Cement renders

Inspiration

In Our Opinion

Cement does not bond well with straw, you will need to prove a suitable medium such as chicken wire to the bales prior to applying the cement render.  This takes inordinate time and resources.   Cement does however have a long life span and is weather resistant to a certain extent. You will need to consult your local plasterer as to the best type of mix for your area, taking into account sand types and finishes that you require. As a guide you may consider the following.

Scratch coat

• one part cement
• one part lime/plaster master
• five parts sand

Brown coat

• one part cement
• half part lime/plaster master
• five parts sand

Colour coat

• one part off/white cement
• quarter part lime/plaster master
• six parts sand
• oxides to colour

The mixes should not be too rich in cement, otherwise the wall could be susceptible to cracking and shrinkage. Apply the scratch coat, and leave until the coat has set. This will vary according to the temperature and humidity at the time of rendering. The brown coat is applied as soon as the scratch coat has set. It may be necessary to spray the walls with water to help adhesion of the brown coat.

The colour coat can be applied anytime after the brown coat has set, and you will need to keep the walls moist until this happens. This will avoid cracking and shrinkage. We also recommend that you apply a coat of a silicone-based water repellent once the walls have completely dried and set (this could take up to 28 days).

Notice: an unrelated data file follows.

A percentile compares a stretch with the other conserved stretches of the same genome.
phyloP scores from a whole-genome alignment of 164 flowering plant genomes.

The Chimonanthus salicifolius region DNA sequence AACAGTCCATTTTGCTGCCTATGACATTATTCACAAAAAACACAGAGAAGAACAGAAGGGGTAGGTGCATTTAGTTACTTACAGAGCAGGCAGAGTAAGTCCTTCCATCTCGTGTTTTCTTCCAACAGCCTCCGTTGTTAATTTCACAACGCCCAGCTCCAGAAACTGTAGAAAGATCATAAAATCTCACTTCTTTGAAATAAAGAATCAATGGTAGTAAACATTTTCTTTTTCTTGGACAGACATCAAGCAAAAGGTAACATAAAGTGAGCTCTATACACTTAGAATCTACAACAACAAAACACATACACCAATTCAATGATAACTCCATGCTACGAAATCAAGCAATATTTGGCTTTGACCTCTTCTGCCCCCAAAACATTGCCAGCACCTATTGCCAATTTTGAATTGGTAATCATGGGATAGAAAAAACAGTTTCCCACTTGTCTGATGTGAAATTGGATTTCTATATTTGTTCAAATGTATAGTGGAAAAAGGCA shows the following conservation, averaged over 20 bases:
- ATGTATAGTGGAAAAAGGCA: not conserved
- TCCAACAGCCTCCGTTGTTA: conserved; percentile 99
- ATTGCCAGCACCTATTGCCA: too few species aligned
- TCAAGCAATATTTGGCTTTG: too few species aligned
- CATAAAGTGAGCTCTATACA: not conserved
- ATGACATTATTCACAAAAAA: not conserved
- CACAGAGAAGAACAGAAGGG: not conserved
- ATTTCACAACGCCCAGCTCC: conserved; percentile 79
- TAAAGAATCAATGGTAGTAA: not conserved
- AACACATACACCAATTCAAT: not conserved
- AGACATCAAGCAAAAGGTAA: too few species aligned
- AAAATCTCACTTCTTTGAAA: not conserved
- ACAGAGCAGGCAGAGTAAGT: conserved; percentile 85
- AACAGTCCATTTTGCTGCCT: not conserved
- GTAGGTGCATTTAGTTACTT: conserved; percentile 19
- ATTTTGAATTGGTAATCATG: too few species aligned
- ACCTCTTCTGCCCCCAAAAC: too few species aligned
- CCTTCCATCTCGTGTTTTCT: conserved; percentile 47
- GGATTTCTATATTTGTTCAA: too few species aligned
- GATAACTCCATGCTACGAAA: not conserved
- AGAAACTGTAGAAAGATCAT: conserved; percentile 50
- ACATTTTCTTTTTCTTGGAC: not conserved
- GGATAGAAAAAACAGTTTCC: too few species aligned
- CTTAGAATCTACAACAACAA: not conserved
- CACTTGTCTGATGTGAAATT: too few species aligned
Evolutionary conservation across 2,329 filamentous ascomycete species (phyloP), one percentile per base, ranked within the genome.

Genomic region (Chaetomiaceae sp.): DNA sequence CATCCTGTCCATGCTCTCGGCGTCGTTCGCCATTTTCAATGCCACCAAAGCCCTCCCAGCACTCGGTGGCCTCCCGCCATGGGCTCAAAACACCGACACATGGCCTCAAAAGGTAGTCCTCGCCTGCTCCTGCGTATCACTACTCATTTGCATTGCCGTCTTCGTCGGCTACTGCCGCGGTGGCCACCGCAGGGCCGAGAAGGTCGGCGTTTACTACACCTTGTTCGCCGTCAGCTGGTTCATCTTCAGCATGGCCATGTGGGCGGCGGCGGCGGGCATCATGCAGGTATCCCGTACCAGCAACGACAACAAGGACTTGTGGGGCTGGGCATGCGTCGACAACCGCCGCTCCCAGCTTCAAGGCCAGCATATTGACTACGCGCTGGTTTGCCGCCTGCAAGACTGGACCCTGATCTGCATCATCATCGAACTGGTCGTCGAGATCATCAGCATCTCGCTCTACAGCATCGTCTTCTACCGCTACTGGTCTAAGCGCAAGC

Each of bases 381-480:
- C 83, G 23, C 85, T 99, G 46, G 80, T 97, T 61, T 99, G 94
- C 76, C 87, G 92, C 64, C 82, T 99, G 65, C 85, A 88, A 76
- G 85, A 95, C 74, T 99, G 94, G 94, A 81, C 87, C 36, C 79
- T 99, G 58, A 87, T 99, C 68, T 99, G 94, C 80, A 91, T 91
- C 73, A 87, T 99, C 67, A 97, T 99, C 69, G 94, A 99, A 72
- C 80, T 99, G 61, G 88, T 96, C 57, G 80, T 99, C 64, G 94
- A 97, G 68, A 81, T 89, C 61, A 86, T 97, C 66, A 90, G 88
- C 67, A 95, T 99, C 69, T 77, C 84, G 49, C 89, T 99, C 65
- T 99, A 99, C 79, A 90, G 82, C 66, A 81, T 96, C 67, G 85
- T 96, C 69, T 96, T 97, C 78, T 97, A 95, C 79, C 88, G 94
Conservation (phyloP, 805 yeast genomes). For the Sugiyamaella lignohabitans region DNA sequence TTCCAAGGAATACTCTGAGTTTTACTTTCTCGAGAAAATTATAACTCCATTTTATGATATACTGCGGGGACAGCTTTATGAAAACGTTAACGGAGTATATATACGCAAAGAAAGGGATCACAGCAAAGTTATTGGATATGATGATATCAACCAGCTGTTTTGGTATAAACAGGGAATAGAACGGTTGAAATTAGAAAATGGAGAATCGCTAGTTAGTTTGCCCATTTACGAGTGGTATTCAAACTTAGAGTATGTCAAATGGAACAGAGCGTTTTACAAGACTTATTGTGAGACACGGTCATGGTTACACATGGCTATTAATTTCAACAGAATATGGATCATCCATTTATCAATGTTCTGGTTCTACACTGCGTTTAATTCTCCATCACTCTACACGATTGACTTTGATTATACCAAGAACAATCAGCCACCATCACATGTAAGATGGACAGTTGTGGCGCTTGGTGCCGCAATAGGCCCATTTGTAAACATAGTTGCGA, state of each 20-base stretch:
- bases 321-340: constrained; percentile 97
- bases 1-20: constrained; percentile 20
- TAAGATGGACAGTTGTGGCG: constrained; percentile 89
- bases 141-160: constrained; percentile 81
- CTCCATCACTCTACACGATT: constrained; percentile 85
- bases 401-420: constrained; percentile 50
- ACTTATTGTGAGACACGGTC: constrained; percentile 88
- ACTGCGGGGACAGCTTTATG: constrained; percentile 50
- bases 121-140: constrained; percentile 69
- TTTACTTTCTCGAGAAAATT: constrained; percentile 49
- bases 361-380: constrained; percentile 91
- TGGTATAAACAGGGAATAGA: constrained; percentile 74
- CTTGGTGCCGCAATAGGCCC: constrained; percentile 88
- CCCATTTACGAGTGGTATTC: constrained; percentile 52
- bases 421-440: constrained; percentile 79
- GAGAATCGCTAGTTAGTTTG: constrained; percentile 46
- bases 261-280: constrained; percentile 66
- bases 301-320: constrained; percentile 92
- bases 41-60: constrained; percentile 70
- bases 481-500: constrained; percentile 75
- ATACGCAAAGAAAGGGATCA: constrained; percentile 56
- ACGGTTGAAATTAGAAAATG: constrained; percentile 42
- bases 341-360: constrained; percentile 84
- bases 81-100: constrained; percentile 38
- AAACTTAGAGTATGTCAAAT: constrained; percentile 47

We are very much against the use of cement renders in strawbale building for many valid reasons. The high cost to the environment is one. However, the overwhelming evidence is that straw and cement are not compatible. Some recent work suggests that even in drier climates cement-rendered walls not protected with wide verandahs or eaves are not allowing moisture that gets in to get out, leading to the subsequent deterioration of the strawbales.

Having said that here is a photo of Lethbridge Winery near Geelong that was rendered with cement and sand as well as colour.  The render was pumped on in one coat premixed at the cement depot.  The average depth is 45mm.  The jumbo bale walls were netted with thick gauge chicken wire and sewn through the walls.

Lethbridge Straw Bale Winery
Web site: Lethbridge Straw Bale Winery